It is here urged that this use of the loading bay constituted a violation of the lease. It is sufficient to say that the continuance of the storage tank and the loading of trucks and the filling of the gasoline tank and trucks were simply a continuation of the conditions and use of the building existing at the time of the lease and which it was contemplated by the parties should be continued thereafter. There was, therefore, no proof of a use that had increased the risk or hazard by fire "over and above the risk and hazard incidental to the ordinary conduct of the business specified in the lease."

As to the instructions to the jury, the defendant's counsel asked the court to charge the jury as follows:

"If you find that the fire was caused by the gasoline which flowed on the floor igniting and such gasoline got on the floor through the careless or negligent operation of the pump by either of the chauffeurs who were using the pump, then your verdict should be for the plaintiff."

Instead of charging the request, the court charged the jury as follows:

"You are not called upon to say how this fire occurred. Perhaps no one knows. You are called upon to answer this one question: Did the fire occur, as the plaintiffs says it did, through the negligence of the defendant's servants?

"If you find that to be so, then of course you will find a verdict for the plaintiff. If you do not find that to be so, then you will find a verdict in favor of the defendant."

And further --

"If you find that the act of the defendant -- and when I say 'the act of the defendant' I mean the act of the defendant or its servants and employes -- did nothing more than furnish a condition by which the fire was made possible, and that the fire was caused by a subsequent independent act of a third party or agency, and the two acts were not concurrent and the existence of the condition was not the proximate cause of the fire, then your verdict must be for the defendant."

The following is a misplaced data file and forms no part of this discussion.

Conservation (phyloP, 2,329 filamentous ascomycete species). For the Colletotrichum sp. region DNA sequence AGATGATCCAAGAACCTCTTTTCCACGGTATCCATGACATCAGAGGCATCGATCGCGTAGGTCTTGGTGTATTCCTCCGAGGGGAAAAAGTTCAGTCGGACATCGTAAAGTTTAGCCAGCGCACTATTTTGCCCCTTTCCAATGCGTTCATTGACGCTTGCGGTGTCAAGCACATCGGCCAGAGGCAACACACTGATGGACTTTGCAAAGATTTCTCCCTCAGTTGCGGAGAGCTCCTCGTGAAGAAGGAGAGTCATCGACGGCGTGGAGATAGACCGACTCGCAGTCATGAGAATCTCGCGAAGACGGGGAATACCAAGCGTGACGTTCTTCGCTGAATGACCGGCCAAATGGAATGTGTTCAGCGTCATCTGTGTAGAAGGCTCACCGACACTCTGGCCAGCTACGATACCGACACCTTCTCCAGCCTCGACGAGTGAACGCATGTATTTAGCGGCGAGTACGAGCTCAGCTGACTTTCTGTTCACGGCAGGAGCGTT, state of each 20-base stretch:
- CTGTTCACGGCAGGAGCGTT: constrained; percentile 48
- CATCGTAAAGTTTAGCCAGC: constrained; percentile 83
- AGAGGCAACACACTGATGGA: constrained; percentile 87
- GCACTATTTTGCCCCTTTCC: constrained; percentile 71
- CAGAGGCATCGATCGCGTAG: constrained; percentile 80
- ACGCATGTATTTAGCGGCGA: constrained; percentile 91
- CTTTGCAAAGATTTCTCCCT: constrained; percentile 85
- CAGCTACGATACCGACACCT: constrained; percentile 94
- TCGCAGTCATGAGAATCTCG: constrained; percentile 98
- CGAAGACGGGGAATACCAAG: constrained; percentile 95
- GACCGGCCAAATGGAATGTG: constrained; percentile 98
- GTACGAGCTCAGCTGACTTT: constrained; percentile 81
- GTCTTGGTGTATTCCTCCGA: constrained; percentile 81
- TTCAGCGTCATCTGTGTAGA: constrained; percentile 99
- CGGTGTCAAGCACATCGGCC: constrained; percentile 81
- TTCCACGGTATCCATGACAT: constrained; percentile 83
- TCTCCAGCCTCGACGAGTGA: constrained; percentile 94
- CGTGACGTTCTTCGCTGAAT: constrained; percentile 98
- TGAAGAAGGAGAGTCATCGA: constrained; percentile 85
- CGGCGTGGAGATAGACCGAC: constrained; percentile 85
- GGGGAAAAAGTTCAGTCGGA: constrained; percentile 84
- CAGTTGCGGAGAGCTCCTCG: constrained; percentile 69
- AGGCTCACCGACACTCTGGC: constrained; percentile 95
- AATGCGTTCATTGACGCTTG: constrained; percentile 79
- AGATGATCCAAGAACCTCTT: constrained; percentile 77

[108 NJL Page 311]

The appellant argues that the evidence disclosed negligence and that that evidence, if believed, conclusively exhibited a causal relation between such negligence and the fire which resulted, the origin of which appears to have been unknown.

We think the learned trial judge was correct in dealing with the request as he did and in his instructions to the jury. While gasoline is undoubtedly a dangerous commodity, and one who handles it is obliged to do so with reasonable care exercised by ordinarily prudent persons similarly situated, and the failure to exercise that care entails responsibility for the consequences reasonably to be expected to flow therefrom, it may well be that gasoline on the floor of a garage or other building where gasoline is freely used has in this day become so common (as will be attested by the casual observer who enters such a structure) and the absence of danger therefrom becomes so generally accepted as an incident to such use, that danger of fire may not be regarded as one of the results reasonably to be anticipated under circumstances as here presented. It was not only necessary under this phase of the case for the plaintiff to prove the negligence of the defendant's servants, but also to prove that such negligence was the proximate cause of the fire. Whether, therefore, in the case before us the leakage, which reached the floor and subsequently the highway and was there ignited, was a cause of the fire which resulted, or whether it was simply a condition without which the fire would not have occurred, became, as we think, a question for the jury, and the court was quite right in refusing to instruct the jury that the mere presence of the gasoline on the floor of the warehouse entrance through the negligence of the chauffeurs entitled the plaintiff to a verdict.

The judgment is affirmed.

For affirmance -- THE CHIEF JUSTICE, TRENCHARD, CAMPBELL, LLOYD, CASE, BODINE, DALY, DONGES, VAN BUSKIRK, KAYS, HETFIELD, DEAR, WELLS, KERNEY, JJ. 14.

For reversal -- PARKER, J. 1.

19320201